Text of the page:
Strategic Federal And State Criminal Defense

The Drug Enforcement Administration and its effectiveness

On Behalf of | Mar 4, 2015 | Drug Trafficking |


The Drug Enforcement Administration (DEA) investigates numerous federal drug crimes, often spending months, even years tracking alleged drug traffickers. Once they believe they have gathered enough evidence, federal agents move in and make arrests. In fact, in 2013, the DEA made more than 30,600 arrests. Though that number is slightly less than previous years, it is still a significant number, meaning that, each year, thousands of individuals find themselves facing federal charges.

The amount of drugs seized by the DEA each year is significant. In 2013, the agency took into its possession more than 22,000 kilos of cocaine, 950 kilos of heroin, 250,000 kilos of marijuana, nearly 4,000 kilos of methamphetamine, and slightly more than 116,000 doses of hallucinogens. Though these numbers are high, a seizure of drugs does not necessarily mean an individual who is arrested is guilty of the crime. Instead, depending on the circumstances, an individual could merely be at the wrong place at the wrong time.

However, those who wind up facing a federal drug crime charge have a lot on their plate. Being confronted with the potential for decades behind bars and thousands of dollars in fines can be frightening. The legal process itself can be stressful, as defendants have many decisions to make, and each one could significantly affect the outcome of the case. This is why many individuals who are accused of drug trafficking choose to acquire the assistance of a legal professional.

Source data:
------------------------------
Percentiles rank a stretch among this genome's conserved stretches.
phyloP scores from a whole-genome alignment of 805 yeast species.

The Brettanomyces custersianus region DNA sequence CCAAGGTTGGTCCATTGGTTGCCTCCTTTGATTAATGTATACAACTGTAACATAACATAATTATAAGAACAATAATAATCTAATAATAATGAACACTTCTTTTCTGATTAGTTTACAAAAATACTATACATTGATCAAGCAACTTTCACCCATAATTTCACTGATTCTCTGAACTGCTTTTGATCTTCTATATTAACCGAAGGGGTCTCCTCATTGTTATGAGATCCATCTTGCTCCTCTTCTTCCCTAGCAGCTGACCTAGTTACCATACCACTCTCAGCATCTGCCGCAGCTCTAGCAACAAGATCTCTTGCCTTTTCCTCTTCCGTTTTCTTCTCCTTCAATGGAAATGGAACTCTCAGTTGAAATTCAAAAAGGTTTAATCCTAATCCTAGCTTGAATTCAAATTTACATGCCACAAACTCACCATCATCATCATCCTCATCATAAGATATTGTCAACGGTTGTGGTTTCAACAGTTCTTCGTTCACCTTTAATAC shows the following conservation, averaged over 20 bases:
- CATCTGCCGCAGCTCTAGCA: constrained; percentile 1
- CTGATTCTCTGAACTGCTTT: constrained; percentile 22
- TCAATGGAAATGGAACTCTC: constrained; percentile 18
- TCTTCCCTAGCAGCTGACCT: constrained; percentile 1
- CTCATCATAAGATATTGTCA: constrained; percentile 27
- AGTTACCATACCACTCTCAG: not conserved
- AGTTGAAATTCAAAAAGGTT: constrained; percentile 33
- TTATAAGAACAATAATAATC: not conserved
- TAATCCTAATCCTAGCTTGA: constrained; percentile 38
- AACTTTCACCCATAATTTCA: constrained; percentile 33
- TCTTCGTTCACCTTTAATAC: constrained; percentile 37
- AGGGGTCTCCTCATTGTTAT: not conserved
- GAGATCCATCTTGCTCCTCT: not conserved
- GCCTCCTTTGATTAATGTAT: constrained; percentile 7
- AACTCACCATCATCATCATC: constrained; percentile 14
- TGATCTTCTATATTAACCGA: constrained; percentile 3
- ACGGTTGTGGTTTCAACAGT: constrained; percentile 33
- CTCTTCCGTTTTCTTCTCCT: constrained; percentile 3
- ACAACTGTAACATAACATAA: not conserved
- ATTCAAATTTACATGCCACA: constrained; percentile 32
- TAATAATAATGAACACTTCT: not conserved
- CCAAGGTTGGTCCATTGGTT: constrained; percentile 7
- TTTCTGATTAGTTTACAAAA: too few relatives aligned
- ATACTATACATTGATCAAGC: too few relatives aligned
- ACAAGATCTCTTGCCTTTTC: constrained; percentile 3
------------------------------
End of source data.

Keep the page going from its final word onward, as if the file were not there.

A legal team experienced at handling federal charges may be extremely beneficial. Though defense decisions are ultimately left to a defendant, legal professionals can help inform and advise accused individuals so that they can make the decisions that they believe will to the fairest outcome possible under the circumstances.

Source: Drug Enforcement Administration, “Statistics & Facts,” accessed on Feb. 28, 2015